CC BY-NC-ND 4.0 · Avicenna J Med 2020; 10(04): 163-173
DOI: 10.4103/ajm.ajm_153_20
Review Article

Burn management during the COVID-19 pandemic: recommendations and considerations

Amjad Soltany
Department of Plastic and Reconstructive Surgery, Al Mouwasat University Hospital, Faculty of Medicine, Damascus University, Damascus
Ali Ramez Hasan
Faculty of Medicine, Tishreeen University, Lattakia
Farah Mohanna
Department of Pathology, Tishreen University Hospital, Faculty of Medicine, Tishreeen University, Lattakia, Syria
› Author Affiliations

Subject Editor: Financial support and sponsorship Nil.


Coronavirus disease-2019 (COVID-19) is a respiratory disease, caused by a novel coronavirus (SARS-COV-2). This disease has been raising international public health concerns since its recent outbreak in December 2019. As the virus is easily transmitted by respiratory droplets, all hospital departments needed to change their practices in an attempt to control the spread of this virus. Burn units and clinics are particularly affected by this pandemic because of the larger risk of contamination for both patients and caregivers. Furthermore, cross-clinical aspects especially pain management and complications such as coagulopathy might be caused by both extensive burns and COVID-19 infections, which makes the management of these patients particularly challenging. That’s why we covered both main aspects in this review. In addition, we present briefly a synthesis of guidelines from several entities to help manage the health crisis and provide optimal care for all burn patients during this pandemic.


• All new burn patients, including pediatric burn patients, should undergo solitary isolation for 3–5 days, 14 days is recommended if possible, for medical observation.

• Preliminary screening, which includes blood routine and chest CT examinations, is performed routinely on all newly admitted patients.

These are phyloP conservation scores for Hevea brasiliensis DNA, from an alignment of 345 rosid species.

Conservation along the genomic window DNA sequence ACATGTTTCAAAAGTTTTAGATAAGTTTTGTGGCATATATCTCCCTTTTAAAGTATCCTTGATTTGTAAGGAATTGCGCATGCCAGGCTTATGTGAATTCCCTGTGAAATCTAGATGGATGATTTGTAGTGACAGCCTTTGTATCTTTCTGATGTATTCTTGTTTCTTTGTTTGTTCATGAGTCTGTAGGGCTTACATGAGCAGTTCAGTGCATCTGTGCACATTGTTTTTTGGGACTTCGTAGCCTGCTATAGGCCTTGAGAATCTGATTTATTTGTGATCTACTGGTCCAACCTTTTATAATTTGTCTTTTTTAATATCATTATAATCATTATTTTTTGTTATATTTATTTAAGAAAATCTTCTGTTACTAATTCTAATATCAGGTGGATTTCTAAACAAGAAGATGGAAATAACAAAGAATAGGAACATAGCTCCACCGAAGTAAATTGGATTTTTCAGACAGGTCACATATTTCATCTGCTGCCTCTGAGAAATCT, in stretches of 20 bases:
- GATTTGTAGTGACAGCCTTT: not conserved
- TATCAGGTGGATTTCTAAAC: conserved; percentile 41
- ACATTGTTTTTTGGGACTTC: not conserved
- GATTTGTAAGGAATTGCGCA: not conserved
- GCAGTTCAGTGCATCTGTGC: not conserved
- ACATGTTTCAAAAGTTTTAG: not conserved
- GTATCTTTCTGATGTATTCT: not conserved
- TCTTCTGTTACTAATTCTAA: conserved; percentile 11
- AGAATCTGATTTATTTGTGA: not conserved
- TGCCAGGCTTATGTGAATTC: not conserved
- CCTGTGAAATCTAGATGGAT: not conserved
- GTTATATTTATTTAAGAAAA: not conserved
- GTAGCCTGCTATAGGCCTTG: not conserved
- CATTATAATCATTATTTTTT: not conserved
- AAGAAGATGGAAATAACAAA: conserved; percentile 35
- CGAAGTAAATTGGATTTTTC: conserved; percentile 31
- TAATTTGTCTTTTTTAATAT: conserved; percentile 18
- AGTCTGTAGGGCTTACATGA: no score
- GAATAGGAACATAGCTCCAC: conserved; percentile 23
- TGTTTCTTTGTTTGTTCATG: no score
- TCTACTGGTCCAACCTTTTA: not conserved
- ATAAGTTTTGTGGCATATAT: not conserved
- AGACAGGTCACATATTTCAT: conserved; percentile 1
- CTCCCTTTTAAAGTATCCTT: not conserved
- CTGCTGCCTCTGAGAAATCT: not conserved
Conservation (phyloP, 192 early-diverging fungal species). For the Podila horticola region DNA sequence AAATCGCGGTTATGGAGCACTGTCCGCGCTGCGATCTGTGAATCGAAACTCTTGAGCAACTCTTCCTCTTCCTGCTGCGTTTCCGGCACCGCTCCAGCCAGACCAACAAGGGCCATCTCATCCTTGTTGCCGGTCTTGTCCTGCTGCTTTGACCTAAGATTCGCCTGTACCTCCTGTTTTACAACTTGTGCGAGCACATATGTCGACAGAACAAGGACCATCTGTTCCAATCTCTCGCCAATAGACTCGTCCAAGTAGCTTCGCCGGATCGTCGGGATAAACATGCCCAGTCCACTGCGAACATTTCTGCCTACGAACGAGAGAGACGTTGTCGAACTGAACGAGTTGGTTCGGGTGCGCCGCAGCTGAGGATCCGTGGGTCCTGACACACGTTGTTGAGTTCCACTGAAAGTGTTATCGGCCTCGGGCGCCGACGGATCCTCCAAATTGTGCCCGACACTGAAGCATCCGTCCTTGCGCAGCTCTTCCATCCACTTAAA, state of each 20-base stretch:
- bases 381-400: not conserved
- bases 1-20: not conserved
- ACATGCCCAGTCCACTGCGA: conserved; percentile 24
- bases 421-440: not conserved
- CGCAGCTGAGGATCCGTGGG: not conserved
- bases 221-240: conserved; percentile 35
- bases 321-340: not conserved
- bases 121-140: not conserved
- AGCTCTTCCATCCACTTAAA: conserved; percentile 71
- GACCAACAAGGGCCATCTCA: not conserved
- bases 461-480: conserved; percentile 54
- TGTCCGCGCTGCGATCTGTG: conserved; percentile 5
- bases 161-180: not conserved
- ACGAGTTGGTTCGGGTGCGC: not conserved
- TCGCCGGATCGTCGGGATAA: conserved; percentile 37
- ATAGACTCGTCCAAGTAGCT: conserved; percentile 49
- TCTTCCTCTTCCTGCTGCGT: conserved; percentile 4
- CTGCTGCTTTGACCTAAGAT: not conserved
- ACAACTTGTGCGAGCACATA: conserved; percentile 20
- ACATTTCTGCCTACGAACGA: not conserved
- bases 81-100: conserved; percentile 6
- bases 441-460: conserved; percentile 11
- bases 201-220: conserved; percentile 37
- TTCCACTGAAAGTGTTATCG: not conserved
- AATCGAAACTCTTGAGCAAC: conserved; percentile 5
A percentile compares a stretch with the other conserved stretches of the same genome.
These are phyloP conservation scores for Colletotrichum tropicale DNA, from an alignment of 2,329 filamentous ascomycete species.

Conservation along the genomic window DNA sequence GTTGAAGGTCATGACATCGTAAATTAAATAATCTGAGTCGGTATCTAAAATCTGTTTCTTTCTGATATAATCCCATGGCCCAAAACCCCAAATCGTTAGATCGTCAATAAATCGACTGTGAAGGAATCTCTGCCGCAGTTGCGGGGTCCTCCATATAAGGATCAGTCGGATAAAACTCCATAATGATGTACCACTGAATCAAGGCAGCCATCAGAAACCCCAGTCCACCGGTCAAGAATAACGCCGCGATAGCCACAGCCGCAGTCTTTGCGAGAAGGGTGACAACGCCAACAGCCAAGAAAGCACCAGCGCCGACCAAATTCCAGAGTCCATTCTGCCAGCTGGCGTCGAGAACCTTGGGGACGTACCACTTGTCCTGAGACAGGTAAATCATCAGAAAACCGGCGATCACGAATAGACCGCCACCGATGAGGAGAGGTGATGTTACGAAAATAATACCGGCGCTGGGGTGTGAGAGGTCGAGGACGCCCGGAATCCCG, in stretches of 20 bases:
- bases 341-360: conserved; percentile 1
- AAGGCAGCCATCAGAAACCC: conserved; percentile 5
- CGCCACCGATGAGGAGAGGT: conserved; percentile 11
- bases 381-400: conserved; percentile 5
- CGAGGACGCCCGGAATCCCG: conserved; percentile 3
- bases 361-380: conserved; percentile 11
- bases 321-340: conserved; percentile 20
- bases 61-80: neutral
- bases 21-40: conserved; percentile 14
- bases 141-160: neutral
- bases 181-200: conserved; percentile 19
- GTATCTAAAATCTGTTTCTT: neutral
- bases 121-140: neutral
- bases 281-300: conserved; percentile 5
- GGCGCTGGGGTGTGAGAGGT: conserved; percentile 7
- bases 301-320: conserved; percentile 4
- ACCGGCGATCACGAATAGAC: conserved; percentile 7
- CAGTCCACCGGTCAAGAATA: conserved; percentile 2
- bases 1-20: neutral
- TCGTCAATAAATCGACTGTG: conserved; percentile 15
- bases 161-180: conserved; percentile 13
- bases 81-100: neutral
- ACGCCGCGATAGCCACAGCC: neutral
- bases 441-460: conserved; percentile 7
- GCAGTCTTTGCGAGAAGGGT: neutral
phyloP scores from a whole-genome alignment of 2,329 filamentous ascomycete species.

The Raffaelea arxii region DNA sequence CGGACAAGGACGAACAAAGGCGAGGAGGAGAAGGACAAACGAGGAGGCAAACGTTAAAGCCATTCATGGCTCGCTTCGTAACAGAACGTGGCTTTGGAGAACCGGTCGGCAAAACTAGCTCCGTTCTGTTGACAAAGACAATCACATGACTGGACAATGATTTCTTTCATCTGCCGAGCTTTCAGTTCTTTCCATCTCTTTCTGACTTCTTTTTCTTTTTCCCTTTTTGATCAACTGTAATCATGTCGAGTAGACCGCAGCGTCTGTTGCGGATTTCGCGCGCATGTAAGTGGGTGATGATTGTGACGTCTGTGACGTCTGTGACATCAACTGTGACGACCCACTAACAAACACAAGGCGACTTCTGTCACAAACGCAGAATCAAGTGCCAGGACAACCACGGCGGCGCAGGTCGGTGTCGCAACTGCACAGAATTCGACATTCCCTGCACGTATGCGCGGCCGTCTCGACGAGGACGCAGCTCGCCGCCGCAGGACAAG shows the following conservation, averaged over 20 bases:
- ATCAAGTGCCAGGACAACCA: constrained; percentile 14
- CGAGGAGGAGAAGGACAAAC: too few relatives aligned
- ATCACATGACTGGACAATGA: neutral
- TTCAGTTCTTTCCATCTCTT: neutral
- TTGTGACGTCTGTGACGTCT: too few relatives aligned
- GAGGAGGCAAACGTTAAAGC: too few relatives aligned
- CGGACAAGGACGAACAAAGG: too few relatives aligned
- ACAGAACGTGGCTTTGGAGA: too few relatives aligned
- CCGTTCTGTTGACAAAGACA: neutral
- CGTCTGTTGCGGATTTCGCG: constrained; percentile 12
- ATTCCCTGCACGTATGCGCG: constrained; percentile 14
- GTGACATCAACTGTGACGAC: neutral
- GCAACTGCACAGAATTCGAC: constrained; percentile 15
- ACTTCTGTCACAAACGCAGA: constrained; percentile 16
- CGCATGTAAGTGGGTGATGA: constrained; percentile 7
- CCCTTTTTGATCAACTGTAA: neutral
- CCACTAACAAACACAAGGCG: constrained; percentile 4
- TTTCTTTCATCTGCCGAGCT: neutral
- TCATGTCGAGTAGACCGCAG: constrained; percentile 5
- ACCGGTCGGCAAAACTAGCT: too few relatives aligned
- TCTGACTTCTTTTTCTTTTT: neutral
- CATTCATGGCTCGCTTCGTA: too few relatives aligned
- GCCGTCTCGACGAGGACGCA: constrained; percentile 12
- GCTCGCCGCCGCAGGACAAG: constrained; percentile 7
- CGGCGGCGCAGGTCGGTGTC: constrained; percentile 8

• Severe burn patients should be admitted to burn intensive care unit (BICU) and should be treated as suspects of COVID-19.

• Sputum absorption, airway lavage, and other invasive operations should be minimized as much as possible.

• For urgent surgeries, lung CT and routine blood tests must be performed right before any surgical procedure, and the COVID-19 PCR test should be performed based on clinical symptoms and epidemiology.

• Surgery is the highest risk point of COVID-19 infection exposure especially in the early treatment of burn patients.

• For patients with negative COVID-19 testing, urgent procedures have to be administrated in negative-pressure operating rooms, and healthcare staff must take proper protective precautions.

• Patients are advised to do an online check-in and share their status and improvement of rehabilitation.

• It is recommended to suspend the rehabilitation treatment with close contact.

• The therapeutic strategy for underlying pain management in COVID-19 burn patients remains similar to the regular burn patients; however, more attention for the opioid administration should be paid.

• Burn patients associated with COVID-19 require strict monitoring and follow-up. Routine chemical venous thromboembolism (VTE) prophylaxis should be also applied. An escalated dose VTE prophylaxis should be seriously considered as the risk of coagulopathy notably increases in such cases.

Publication History

Article published online:
04 August 2021

© 2020. Syrian American Medical Society. This is an open access article published by Thieme under the terms of the Creative Commons Attribution-NonDerivative-NonCommercial-License, permitting copying and reproduction so long as the original work is given appropriate credit. Contents may not be used for commercial purposes, or adapted, remixed, transformed or built upon. (

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